The principal limitation of the ECRHS data has been that it is almost entirely confined to the richer countries with the exception of Tartu (Estonia), Mumbai (India) and, for the initial survey, Algiers (Algeria). Although others have collected data using the same or similar methods,13-21 this has not been systematic.

Where surveys have been done in the same place, there is a good association between the prevalences reported by the International Study on Asthma and Allergies in Childhood (ISAAC) in children and by ECRHS in adults,22 but it is unwise to rely on an extrapolation of this association beyond those centres in which it was measured.

World Health Survey reports on the prevalence of asthma and wheeze

The best source of information on asthma in adults in low-income countries comes from the World Health Survey.23 This shows that there are very wide variations in the prevalence of wheeze and asthma regardless of overall national income. The mean prevalence of wheeze was highest in the poorest countries (13.3%) followed closely by that in the richest countries (13%) (Figure 1); the mean prevalence of diagnosed asthma was highest in the richest countries (9.4%) followed closely by the poorest countries (8.2%). The middle-income countries had the lowest prevalence in each case (wheeze: 7.6%; asthma: 5.2%). In each case, these averages disguise a wide variation between countries.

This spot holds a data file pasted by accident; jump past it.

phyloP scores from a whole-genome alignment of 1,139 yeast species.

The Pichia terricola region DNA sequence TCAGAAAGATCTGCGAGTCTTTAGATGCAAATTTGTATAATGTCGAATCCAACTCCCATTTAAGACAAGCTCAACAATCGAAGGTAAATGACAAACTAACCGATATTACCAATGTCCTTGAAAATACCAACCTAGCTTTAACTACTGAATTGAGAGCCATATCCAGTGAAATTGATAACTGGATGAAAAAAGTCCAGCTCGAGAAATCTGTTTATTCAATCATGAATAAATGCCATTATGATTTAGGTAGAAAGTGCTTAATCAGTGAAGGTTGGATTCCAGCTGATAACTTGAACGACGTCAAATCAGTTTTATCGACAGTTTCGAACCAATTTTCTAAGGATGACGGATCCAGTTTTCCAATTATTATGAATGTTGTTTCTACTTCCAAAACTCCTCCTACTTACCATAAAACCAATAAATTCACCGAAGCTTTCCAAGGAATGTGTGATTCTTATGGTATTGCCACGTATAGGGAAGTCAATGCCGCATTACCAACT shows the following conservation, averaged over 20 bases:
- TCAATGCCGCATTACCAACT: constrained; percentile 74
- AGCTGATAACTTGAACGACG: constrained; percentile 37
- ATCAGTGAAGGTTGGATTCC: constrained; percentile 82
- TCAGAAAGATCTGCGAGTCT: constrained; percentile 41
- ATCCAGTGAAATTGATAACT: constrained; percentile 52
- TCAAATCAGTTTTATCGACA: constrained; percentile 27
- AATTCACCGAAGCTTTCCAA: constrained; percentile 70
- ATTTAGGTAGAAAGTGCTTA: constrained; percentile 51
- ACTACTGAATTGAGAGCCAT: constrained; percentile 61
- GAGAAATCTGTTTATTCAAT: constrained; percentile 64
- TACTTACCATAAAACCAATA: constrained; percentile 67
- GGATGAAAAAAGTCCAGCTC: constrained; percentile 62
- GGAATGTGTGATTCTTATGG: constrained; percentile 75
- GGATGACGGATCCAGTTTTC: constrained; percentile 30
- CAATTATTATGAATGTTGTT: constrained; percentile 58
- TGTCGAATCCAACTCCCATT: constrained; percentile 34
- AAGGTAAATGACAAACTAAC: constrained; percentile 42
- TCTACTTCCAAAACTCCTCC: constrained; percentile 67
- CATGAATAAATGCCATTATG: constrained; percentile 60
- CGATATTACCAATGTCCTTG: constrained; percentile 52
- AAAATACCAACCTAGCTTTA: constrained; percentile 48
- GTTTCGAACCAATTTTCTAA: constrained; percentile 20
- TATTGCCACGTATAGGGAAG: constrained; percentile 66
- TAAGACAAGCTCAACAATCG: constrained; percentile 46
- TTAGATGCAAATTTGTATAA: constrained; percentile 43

Severity of disease

Because of the rather poorly defined threshold at which asthma is diagnosed, it is difficult to assess relative severity and its distribution. The Asthma Insights and Reality (AIRE) studies categorised people identified from a telephone survey as having asthma. They categorised them according to the Global Initiative on Asthma (GINA) definitions of severity 24 as either intermittent or persistent and, if persistent, as either severe, moderate or mild. Severe persistent disease was relatively more common in Eastern and Central Europe (32%) and less common in the Asia-Pacific region (11%) (Figure 2).